The Ghost Raiders are a Codex adherent, 39th millennium founding Adepteus Astartes Chapter located in the Segmentum Pacificus, their Fortress Monastery stationed on the feral world of Munsu. In war, their tactical specialities largely consist of stealth warfare, lightning assaults, and precision strikes. The Ghost Raiders are not held in esteem by other Chapters that call the White Scars their progenitors; a divide in tactical speciality, strange esoteric beliefs and a dour attitude serves to strain relations between the Ghost Raiders and their cousin Chapters.
The Ghost Raiders' gene-stock is derived from the 1st Founding White Scars chapter. On the most part, purity of the Ghost Raider gene seed is standard of that expected of a White Scar successor Chapter. Regrettably, two Astartes implant organs, namely the Omophagea and the Betcher's Gland, have been found to develop only limited (or non-existent) functionality in Neophytes and Astartes. These slight deviations in the gene-make are closely watched for signs of change or further mutation. However, frequent testing has reiterated the stability in the Chapter's source of gene-seed and it's circulation within recruitment cycles, showing no signs of major degradation or mutation.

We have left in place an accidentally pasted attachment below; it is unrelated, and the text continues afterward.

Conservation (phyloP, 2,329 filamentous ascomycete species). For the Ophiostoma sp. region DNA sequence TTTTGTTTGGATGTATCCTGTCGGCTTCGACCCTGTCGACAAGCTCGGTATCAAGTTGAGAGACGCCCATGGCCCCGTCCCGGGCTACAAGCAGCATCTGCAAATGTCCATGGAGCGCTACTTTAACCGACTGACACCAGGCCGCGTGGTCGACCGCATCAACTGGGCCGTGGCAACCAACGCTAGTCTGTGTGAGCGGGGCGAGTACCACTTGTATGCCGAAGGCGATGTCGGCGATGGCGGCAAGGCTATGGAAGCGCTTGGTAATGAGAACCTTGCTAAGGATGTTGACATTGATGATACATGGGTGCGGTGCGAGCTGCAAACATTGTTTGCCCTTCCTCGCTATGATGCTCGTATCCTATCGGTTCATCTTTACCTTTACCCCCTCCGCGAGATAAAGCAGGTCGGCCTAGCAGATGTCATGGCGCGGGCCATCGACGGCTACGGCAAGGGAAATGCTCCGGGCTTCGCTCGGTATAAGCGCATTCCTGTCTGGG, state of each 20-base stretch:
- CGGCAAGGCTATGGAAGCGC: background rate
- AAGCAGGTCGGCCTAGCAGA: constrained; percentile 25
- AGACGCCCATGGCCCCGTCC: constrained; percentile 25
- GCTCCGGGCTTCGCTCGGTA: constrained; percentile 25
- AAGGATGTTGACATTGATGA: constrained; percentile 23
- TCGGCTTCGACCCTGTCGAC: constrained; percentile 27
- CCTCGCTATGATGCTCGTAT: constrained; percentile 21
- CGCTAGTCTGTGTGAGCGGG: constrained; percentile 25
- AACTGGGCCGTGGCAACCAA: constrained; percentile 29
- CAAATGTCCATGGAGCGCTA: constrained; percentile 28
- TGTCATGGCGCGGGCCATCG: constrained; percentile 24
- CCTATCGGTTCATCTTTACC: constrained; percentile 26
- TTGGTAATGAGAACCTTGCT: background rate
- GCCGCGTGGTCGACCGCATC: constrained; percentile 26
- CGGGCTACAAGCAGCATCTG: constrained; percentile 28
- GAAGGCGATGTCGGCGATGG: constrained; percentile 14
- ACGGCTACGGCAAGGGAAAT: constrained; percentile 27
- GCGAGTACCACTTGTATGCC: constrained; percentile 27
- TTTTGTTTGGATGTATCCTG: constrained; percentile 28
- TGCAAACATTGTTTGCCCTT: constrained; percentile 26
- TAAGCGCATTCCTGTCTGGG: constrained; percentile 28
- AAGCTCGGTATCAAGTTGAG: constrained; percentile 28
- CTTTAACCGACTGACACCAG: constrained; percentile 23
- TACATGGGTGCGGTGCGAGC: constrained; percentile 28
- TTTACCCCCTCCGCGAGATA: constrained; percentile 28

The Ghost Raider's loyalty to the Emperor of Mankind is unquestionable; as unquestionable as the loyalty of any of the Angels of Death to their father. Although not as venerated or dedicated to, they still hold their Primarch Jaghatai Khan with great respect and recognition. Though the Ghost Raiders may lack the outwards personality of passion and zeal, they are nevertheless devoted, diligent and dutiful servants of the Emperor and his subjects. Their entire purpose, as is the purpose of all Astartes, is to be the greatest weapon in the Emperor's arsenal in the war against His enemies.
But along with their clear intentions, alliances and devotions, there exists, seen rarely by those outside Astartes status, the rituals, practices, and beliefs of the Ghost Raiders that would be described in the polite terms of a governor as esoteric and interesting, or the suspicious terms of a fellow Astartes officer as enigmatic and strange. The full extent of these esoteric practices remains to be known (except by those with sufficient authority to be privy to such information), but it is widely held that influence comes partly from the Chapter's recruitment population, the backwards and primitive people of Munsu, and partly from tenants laid down by their first and founding Lord Master, Ascan Asco.